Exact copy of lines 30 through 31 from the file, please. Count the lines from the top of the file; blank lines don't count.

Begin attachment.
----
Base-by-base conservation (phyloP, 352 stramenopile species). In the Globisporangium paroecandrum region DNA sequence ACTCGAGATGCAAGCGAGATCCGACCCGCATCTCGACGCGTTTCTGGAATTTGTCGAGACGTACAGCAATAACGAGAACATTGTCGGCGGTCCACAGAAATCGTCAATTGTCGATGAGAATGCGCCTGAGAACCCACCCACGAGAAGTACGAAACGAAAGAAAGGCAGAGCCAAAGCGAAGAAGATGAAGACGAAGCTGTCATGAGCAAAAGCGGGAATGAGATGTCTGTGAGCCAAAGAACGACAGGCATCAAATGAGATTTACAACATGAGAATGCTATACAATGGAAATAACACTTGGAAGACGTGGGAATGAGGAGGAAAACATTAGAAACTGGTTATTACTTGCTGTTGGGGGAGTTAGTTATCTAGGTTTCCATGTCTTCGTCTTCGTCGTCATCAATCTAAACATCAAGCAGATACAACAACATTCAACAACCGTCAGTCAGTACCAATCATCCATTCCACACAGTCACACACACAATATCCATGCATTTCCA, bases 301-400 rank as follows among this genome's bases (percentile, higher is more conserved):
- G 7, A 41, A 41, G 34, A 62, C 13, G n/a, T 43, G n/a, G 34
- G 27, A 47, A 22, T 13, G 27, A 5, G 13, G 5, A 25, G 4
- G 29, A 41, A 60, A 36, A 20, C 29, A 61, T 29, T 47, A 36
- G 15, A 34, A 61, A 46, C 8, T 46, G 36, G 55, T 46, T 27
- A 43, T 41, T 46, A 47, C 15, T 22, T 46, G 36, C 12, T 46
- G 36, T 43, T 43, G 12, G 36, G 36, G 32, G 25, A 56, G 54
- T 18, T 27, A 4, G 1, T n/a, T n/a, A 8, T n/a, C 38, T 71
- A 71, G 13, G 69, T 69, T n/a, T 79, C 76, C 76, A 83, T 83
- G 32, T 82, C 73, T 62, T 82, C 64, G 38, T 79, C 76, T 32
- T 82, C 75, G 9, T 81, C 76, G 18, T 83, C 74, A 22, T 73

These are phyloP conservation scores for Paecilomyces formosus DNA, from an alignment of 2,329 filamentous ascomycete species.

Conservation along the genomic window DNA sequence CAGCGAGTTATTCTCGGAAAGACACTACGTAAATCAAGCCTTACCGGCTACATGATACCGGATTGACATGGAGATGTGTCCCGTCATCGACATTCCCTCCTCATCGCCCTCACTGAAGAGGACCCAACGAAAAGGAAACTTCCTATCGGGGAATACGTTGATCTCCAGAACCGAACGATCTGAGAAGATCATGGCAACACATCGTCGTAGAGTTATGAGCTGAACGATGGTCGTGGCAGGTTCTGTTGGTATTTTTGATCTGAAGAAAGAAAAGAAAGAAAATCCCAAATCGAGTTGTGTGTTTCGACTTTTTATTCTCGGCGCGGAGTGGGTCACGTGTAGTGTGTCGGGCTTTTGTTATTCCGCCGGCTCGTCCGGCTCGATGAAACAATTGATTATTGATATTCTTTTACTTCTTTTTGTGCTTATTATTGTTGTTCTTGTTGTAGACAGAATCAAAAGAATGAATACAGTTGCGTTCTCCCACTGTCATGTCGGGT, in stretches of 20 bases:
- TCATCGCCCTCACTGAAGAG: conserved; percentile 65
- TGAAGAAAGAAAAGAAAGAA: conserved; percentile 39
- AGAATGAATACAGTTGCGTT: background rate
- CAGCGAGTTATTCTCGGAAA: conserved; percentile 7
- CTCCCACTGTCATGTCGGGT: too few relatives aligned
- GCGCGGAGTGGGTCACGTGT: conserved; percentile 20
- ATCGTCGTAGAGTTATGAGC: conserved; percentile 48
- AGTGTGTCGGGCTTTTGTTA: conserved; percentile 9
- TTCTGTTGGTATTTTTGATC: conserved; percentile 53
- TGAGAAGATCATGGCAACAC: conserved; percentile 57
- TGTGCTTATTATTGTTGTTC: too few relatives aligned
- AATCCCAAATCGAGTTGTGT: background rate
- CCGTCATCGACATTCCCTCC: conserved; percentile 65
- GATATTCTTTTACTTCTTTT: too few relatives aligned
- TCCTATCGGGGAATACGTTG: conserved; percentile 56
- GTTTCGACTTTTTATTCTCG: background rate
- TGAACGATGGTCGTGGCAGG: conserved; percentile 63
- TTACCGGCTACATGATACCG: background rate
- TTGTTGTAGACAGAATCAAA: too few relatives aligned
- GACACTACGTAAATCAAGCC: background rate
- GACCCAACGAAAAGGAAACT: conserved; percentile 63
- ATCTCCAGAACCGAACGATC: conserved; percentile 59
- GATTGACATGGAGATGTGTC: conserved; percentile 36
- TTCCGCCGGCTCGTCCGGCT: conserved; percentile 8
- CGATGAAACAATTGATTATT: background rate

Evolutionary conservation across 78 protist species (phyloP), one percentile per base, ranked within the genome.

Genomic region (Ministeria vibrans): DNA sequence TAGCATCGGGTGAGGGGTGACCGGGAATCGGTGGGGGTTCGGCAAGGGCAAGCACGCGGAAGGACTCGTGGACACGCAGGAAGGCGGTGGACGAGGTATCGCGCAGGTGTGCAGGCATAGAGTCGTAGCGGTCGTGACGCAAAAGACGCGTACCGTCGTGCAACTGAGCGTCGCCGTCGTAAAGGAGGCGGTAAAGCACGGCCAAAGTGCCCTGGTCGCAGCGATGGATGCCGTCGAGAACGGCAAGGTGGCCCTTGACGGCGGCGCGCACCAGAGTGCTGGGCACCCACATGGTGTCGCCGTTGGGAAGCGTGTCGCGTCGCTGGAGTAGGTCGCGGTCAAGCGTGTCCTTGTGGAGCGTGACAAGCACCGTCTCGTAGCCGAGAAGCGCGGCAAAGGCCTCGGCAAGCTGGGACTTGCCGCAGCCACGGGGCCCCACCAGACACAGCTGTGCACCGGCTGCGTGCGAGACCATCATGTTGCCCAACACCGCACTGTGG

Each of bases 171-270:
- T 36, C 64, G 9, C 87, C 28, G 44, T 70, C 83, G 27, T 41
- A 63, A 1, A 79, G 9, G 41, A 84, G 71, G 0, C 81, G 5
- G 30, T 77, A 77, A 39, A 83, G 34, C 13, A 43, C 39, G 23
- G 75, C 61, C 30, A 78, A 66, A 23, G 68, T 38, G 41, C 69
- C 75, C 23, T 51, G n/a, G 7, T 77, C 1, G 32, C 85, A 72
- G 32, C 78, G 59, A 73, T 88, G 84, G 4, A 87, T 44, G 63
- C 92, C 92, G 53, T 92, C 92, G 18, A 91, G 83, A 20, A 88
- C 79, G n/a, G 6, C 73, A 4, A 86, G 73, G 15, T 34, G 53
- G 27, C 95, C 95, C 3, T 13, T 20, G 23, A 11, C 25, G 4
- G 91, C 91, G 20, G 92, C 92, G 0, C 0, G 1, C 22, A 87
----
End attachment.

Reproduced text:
- TGAACGATGGTCGTGGCAGG: conserved; percentile 63
- TTACCGGCTACATGATACCG: background rate